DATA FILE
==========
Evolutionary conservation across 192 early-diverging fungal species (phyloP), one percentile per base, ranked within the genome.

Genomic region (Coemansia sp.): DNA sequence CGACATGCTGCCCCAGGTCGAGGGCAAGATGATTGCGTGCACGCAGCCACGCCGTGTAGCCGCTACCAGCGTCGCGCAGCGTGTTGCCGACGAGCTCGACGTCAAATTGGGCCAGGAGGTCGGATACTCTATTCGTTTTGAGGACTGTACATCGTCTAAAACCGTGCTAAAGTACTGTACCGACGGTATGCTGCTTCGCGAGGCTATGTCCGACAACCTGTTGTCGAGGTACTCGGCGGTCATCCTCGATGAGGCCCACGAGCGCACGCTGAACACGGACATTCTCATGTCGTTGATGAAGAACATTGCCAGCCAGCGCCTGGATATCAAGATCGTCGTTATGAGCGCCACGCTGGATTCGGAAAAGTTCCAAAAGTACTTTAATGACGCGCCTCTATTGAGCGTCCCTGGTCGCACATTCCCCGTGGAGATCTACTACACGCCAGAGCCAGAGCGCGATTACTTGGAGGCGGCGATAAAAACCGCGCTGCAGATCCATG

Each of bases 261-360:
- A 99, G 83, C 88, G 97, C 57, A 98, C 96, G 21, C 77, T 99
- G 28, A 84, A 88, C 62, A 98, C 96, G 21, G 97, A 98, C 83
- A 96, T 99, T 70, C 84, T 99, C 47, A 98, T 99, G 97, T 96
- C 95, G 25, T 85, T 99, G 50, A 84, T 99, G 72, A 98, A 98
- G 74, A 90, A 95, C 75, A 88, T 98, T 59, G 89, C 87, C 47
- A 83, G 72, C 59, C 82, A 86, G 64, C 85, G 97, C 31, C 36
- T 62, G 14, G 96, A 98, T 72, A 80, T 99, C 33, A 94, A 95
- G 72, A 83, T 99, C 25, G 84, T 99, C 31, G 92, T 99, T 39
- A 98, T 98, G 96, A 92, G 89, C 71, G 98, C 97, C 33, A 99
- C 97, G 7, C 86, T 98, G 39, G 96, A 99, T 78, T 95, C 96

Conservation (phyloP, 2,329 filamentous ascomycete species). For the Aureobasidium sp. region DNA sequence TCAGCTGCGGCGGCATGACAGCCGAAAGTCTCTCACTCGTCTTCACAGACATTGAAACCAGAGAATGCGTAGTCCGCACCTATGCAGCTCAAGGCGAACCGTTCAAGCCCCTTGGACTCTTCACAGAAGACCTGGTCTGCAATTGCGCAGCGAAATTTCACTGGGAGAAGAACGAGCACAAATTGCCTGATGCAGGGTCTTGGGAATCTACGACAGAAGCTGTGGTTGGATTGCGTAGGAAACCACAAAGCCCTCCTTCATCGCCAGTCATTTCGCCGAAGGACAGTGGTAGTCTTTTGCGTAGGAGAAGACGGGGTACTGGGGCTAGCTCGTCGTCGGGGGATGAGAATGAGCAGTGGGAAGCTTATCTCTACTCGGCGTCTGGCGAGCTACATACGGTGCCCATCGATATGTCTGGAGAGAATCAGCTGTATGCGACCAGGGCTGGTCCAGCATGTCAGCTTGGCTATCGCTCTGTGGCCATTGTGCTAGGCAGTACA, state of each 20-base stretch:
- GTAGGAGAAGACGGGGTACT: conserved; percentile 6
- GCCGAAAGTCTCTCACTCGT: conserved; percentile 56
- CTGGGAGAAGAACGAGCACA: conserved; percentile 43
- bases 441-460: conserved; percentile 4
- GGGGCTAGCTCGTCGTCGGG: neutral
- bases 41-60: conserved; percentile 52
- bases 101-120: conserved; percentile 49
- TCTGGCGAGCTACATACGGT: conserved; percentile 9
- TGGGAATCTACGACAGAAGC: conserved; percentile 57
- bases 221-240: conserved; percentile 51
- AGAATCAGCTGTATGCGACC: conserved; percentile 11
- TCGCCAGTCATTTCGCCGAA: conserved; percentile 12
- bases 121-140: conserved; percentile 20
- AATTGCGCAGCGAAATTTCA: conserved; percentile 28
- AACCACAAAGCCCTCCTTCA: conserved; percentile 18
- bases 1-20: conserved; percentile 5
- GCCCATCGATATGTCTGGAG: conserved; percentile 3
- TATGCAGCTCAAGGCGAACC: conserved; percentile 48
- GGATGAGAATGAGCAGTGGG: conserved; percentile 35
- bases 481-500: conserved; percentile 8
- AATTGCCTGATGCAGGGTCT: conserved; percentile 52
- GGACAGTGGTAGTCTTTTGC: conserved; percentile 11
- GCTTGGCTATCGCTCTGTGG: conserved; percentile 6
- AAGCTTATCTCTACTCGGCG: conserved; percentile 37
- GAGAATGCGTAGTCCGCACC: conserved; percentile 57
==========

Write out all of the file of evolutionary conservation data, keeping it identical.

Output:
Evolutionary conservation across 192 early-diverging fungal species (phyloP), one percentile per base, ranked within the genome.

Genomic region (Coemansia sp.): DNA sequence CGACATGCTGCCCCAGGTCGAGGGCAAGATGATTGCGTGCACGCAGCCACGCCGTGTAGCCGCTACCAGCGTCGCGCAGCGTGTTGCCGACGAGCTCGACGTCAAATTGGGCCAGGAGGTCGGATACTCTATTCGTTTTGAGGACTGTACATCGTCTAAAACCGTGCTAAAGTACTGTACCGACGGTATGCTGCTTCGCGAGGCTATGTCCGACAACCTGTTGTCGAGGTACTCGGCGGTCATCCTCGATGAGGCCCACGAGCGCACGCTGAACACGGACATTCTCATGTCGTTGATGAAGAACATTGCCAGCCAGCGCCTGGATATCAAGATCGTCGTTATGAGCGCCACGCTGGATTCGGAAAAGTTCCAAAAGTACTTTAATGACGCGCCTCTATTGAGCGTCCCTGGTCGCACATTCCCCGTGGAGATCTACTACACGCCAGAGCCAGAGCGCGATTACTTGGAGGCGGCGATAAAAACCGCGCTGCAGATCCATG

Each of bases 261-360:
- A 99, G 83, C 88, G 97, C 57, A 98, C 96, G 21, C 77, T 99
- G 28, A 84, A 88, C 62, A 98, C 96, G 21, G 97, A 98, C 83
- A 96, T 99, T 70, C 84, T 99, C 47, A 98, T 99, G 97, T 96
- C 95, G 25, T 85, T 99, G 50, A 84, T 99, G 72, A 98, A 98
- G 74, A 90, A 95, C 75, A 88, T 98, T 59, G 89, C 87, C 47
- A 83, G 72, C 59, C 82, A 86, G 64, C 85, G 97, C 31, C 36
- T 62, G 14, G 96, A 98, T 72, A 80, T 99, C 33, A 94, A 95
- G 72, A 83, T 99, C 25, G 84, T 99, C 31, G 92, T 99, T 39
- A 98, T 98, G 96, A 92, G 89, C 71, G 98, C 97, C 33, A 99
- C 97, G 7, C 86, T 98, G 39, G 96, A 99, T 78, T 95, C 96

Conservation (phyloP, 2,329 filamentous ascomycete species). For the Aureobasidium sp. region DNA sequence TCAGCTGCGGCGGCATGACAGCCGAAAGTCTCTCACTCGTCTTCACAGACATTGAAACCAGAGAATGCGTAGTCCGCACCTATGCAGCTCAAGGCGAACCGTTCAAGCCCCTTGGACTCTTCACAGAAGACCTGGTCTGCAATTGCGCAGCGAAATTTCACTGGGAGAAGAACGAGCACAAATTGCCTGATGCAGGGTCTTGGGAATCTACGACAGAAGCTGTGGTTGGATTGCGTAGGAAACCACAAAGCCCTCCTTCATCGCCAGTCATTTCGCCGAAGGACAGTGGTAGTCTTTTGCGTAGGAGAAGACGGGGTACTGGGGCTAGCTCGTCGTCGGGGGATGAGAATGAGCAGTGGGAAGCTTATCTCTACTCGGCGTCTGGCGAGCTACATACGGTGCCCATCGATATGTCTGGAGAGAATCAGCTGTATGCGACCAGGGCTGGTCCAGCATGTCAGCTTGGCTATCGCTCTGTGGCCATTGTGCTAGGCAGTACA, state of each 20-base stretch:
- GTAGGAGAAGACGGGGTACT: conserved; percentile 6
- GCCGAAAGTCTCTCACTCGT: conserved; percentile 56
- CTGGGAGAAGAACGAGCACA: conserved; percentile 43
- bases 441-460: conserved; percentile 4
- GGGGCTAGCTCGTCGTCGGG: neutral
- bases 41-60: conserved; percentile 52
- bases 101-120: conserved; percentile 49
- TCTGGCGAGCTACATACGGT: conserved; percentile 9
- TGGGAATCTACGACAGAAGC: conserved; percentile 57
- bases 221-240: conserved; percentile 51
- AGAATCAGCTGTATGCGACC: conserved; percentile 11
- TCGCCAGTCATTTCGCCGAA: conserved; percentile 12
- bases 121-140: conserved; percentile 20
- AATTGCGCAGCGAAATTTCA: conserved; percentile 28
- AACCACAAAGCCCTCCTTCA: conserved; percentile 18
- bases 1-20: conserved; percentile 5
- GCCCATCGATATGTCTGGAG: conserved; percentile 3
- TATGCAGCTCAAGGCGAACC: conserved; percentile 48
- GGATGAGAATGAGCAGTGGG: conserved; percentile 35
- bases 481-500: conserved; percentile 8
- AATTGCCTGATGCAGGGTCT: conserved; percentile 52
- GGACAGTGGTAGTCTTTTGC: conserved; percentile 11
- GCTTGGCTATCGCTCTGTGG: conserved; percentile 6
- AAGCTTATCTCTACTCGGCG: conserved; percentile 37
- GAGAATGCGTAGTCCGCACC: conserved; percentile 57